From the foregoing discussion, it will be appreciated that with the construction of AD converter according to the present invention, the voltage VC at the negative input terminal of the operational amplifier 3 which includes offset voltage VC1 and bias voltage VB, though it is contained in the equations (1) and (2), is not contained in equation (3) as the result of having been cancelled out. Consequently, according to the present invention, the offset voltage VC1 and bias voltage VB are cancelled out together in a digital way, and thus such voltages constitute no cause for errors which would otherwise occur. In the case where there exists leakage through the capacitor C, a leakage current Ie will additionally be included in the left hand side of the equations (1) and (2), but no such leakage current will be contained in the equation (3). By virtue of this fact, therefore, no errors will be caused even if the voltage at the capacitor C is caused to leak for the aforementioned various reasons. In addition, the present arrangement is also highly advantageous in that there is no necessity that the lower potential version of the input voltage be grounded.

As will be appreciated, according to the present invention, it is possible to achieve much more precise conversion than that achieved by employing the prior-art charge-balanced AD converters.

While the present invention has been described and illustrated with respect to a specific embodiment thereof, it is to be understood that the present invention is by no means limited to such specific embodiment, and therefore that various modifications and/or changes which will become possible within the spirit of the invention and the appended claims constitute part of the present invention.

Patent Citations
Cited PatentFiling datePublication dateApplicantTitle
US4063236 *Oct 24, 1975Dec 13, 1977Tokyo Shibaura Electric Co., Ltd.Analog-digital converter
US4195283 *Aug 1, 1978Mar 25, 1980Masaoki IshikawaMethod for converting an analog voltage to a digital value free from conversion errors, and an integrating type analog-to-digital converter capable of eliminating conversion errors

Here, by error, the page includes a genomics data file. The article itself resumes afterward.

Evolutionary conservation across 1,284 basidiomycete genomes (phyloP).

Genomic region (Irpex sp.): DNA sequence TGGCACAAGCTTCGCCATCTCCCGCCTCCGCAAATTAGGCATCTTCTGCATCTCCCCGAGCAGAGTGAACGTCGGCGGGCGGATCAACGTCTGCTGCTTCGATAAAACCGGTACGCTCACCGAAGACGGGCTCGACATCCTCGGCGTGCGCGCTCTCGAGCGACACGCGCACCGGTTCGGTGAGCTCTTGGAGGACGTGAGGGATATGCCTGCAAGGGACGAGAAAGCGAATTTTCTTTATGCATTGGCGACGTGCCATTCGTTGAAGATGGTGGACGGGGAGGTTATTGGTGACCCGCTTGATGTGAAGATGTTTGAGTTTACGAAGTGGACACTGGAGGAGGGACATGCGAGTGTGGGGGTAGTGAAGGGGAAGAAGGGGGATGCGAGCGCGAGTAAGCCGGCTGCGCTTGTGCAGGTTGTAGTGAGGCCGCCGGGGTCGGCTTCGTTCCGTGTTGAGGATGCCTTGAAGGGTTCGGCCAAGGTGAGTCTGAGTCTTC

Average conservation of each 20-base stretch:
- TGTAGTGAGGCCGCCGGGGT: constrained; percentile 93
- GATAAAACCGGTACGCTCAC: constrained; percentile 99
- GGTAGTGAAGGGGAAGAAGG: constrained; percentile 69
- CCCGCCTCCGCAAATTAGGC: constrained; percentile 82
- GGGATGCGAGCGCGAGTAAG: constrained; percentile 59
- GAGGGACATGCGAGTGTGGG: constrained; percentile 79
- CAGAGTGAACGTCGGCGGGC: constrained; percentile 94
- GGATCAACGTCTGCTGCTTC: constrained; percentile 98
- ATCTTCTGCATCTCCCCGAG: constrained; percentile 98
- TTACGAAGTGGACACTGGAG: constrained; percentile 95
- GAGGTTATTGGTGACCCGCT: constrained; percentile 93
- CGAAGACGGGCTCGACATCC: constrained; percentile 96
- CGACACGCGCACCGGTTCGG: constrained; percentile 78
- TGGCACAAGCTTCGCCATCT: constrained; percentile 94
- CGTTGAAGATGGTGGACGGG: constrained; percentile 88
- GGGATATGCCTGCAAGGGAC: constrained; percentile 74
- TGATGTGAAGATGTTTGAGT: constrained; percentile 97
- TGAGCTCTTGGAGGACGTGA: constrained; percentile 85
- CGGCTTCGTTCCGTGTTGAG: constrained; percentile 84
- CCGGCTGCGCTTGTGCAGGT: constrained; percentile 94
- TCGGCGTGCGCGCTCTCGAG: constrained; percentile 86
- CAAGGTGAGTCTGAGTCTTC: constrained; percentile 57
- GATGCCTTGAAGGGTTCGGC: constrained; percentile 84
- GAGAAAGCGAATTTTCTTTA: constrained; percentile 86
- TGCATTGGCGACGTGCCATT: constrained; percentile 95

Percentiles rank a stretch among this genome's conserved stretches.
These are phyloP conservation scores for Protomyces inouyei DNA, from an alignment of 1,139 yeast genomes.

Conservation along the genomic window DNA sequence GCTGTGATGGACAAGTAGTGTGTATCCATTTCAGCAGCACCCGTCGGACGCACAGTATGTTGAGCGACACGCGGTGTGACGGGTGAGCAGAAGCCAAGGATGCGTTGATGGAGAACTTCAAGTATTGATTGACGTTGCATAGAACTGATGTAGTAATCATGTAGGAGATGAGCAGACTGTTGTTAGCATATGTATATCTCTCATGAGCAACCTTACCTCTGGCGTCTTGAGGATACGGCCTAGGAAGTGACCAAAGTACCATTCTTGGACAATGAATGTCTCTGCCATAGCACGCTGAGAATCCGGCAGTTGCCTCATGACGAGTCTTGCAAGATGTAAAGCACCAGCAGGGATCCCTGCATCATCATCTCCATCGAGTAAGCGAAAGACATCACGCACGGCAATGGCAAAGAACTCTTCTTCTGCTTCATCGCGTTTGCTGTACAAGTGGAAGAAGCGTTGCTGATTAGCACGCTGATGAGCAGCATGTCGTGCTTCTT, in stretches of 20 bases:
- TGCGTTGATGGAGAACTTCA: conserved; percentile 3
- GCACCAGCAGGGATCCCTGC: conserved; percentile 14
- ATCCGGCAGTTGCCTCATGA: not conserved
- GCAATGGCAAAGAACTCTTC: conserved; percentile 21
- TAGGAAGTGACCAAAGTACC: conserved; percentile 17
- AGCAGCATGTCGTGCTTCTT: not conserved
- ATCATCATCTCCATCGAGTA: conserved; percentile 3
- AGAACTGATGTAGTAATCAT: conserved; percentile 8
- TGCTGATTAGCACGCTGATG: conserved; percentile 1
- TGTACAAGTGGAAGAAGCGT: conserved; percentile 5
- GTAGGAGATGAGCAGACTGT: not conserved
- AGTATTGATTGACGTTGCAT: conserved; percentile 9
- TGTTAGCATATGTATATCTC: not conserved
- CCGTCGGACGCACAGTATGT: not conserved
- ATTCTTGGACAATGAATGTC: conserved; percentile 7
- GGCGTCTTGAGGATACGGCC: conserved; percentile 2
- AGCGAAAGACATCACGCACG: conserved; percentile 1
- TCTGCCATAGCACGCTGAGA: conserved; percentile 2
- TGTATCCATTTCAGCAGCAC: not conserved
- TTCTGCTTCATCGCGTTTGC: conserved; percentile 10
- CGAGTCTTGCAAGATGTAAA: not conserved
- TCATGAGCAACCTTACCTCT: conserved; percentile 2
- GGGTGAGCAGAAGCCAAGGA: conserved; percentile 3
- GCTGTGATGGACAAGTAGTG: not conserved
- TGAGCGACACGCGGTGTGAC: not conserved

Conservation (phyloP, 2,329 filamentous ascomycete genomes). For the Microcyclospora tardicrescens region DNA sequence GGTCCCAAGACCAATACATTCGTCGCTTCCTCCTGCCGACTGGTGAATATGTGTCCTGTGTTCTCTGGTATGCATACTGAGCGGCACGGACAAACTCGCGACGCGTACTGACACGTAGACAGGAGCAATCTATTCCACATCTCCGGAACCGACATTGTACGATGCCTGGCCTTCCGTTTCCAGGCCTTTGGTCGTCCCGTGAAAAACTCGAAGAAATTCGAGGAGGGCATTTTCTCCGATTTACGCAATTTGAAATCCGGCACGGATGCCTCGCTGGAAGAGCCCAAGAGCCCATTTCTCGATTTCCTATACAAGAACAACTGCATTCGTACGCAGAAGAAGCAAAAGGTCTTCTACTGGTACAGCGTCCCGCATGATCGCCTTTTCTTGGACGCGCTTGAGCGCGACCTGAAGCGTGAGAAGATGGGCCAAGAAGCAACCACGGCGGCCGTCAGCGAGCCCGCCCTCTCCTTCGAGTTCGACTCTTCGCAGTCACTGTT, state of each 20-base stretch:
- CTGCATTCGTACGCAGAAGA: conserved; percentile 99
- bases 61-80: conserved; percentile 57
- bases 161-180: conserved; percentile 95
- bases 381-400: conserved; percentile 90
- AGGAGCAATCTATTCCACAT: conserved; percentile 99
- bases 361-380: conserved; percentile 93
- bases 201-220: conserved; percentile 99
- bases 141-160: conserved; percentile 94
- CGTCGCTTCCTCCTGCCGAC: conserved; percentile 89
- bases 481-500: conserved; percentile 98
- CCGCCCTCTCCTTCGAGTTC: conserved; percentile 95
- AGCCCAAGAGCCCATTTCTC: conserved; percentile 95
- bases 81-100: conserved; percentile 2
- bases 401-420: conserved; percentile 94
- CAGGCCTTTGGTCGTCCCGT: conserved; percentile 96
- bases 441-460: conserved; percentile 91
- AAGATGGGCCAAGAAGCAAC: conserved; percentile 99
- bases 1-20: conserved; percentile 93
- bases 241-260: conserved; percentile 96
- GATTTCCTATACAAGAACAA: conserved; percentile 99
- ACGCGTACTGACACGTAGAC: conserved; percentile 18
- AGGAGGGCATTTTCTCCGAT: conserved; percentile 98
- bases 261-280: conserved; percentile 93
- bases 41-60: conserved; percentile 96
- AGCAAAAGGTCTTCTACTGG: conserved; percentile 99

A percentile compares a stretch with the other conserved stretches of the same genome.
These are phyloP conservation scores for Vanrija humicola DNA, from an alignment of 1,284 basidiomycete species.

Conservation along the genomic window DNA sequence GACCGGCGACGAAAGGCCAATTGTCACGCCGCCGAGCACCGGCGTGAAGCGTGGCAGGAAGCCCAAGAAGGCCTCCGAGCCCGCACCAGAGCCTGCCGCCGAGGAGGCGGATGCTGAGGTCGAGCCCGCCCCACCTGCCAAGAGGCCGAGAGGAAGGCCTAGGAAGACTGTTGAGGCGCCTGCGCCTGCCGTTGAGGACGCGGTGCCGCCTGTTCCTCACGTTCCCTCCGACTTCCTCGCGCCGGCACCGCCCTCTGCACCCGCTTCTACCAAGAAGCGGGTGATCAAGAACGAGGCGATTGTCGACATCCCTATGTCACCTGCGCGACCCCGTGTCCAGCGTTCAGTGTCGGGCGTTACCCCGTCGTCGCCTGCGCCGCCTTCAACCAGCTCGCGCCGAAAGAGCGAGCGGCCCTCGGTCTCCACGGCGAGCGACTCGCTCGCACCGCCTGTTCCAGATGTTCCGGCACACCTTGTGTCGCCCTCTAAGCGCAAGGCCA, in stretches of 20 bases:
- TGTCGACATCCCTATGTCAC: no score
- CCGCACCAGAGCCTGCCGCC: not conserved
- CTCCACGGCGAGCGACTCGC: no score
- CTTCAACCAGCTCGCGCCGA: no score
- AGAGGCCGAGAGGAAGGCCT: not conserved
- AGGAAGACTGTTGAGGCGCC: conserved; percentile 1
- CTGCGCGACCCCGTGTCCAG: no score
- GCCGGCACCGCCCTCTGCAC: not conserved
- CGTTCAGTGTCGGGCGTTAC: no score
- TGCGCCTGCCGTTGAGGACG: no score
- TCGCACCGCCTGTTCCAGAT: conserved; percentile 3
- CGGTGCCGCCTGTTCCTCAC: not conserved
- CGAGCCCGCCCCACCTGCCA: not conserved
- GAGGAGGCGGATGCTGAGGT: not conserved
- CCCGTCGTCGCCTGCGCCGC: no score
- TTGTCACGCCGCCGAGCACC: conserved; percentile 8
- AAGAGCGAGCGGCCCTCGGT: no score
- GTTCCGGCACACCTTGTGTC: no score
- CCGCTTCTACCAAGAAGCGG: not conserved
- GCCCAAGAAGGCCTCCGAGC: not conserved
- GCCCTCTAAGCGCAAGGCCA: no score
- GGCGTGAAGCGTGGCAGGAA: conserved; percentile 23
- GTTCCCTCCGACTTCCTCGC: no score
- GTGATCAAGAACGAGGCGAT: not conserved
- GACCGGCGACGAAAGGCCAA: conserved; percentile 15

US4217543 *Sep 27, 1978Aug 12, 1980John Fluke Mfg. Co., Inc.Digital conductance meter
US4243975 *Sep 25, 1978Jan 6, 1981Tokyo Shibaura Denki Kabushiki KaishaAnalog-to-digital converter
Referenced by
Citing PatentFiling datePublication dateApplicantTitle
US4598251 *Aug 31, 1984Jul 1, 1986Rosemount Inc.Frequency to current converter circuit
US4620178 *Feb 16, 1984Oct 28, 1986Kabushiki Kaisha Ishida Koki SeisakushoDouble integrating-type analog-to-digital converter
US4942401 *Feb 24, 1989Jul 17, 1990John Fluke Mfg. Co., Inc.Analog to digital conversion with charge balanced voltage to frequency converter having polarity responsive offset
US5367128 *Dec 15, 1990Nov 22, 1994Anritsu CorporationFast-responsive electromagnetic balance-type weighing apparatus
US5473275 *Sep 8, 1994Dec 5, 1995U.S. Philips CorporationSwitched-current bilinear integrator sampling input current on both phases of clock signal
US5626444 *Aug 19, 1994May 6, 1997Campian; JonathonRotary cutting tool
US5652586 *Mar 17, 1995Jul 29, 1997Hughes Aircraft CompanyCharge integrating-type analog to digital converter employing rapid charge neutralization and N-bit feedback
US6111533 *Jun 9, 1998Aug 29, 2000Myson Technology, Inc.CMOS analog-to-digital converter and temperature sensing device using the same
US6972620Feb 19, 2004Dec 6, 2005Optical Communication Products, Inc.Post amplifier array integrated circuit
US8035538 *Dec 16, 2009Oct 11, 2011Analog Devices, Inc.Sigma-delta conversion circuit suitable for photocurrent measurement applications
USRE34899 *Feb 14, 1994Apr 11, 1995John Fluke Mfg. Co., Inc.Analog to digital conversion with charge balanced voltage to frequency converter having polarity responsive offset
DE3642495A1 *Dec 12, 1986Jun 23, 1988Martin Hans Juergen Dipl Ing FAnalogue/digital converter, particularly for electromechanical scales
EP1643656A1 *Sep 30, 2004Apr 5, 2006Mitsubishi Electric Information Technology Centre Europe B.V.Interleaved analog-to-digital converting and integrating circuit and telecommunication device comprising such a circuit
WO1984000087A1 *Jun 6, 1983Jan 5, 1984Rosemount IncFrequency to current converter circuit
Classifications
U.S. Classification341/157
International ClassificationH03M1/10, H03M1/52, H03M1/50, H03M1/00
Cooperative ClassificationH03M2201/248, H03M2201/4266, H03M2201/246, H03M2201/6121, H03M2201/4105, H03M1/00, H03M2201/245, H03M2201/64, H03M2201/192, H03M2201/4225, H03M2201/4233, H03M2201/4135, H03M2201/4262, H03M2201/02
European ClassificationH03M1/00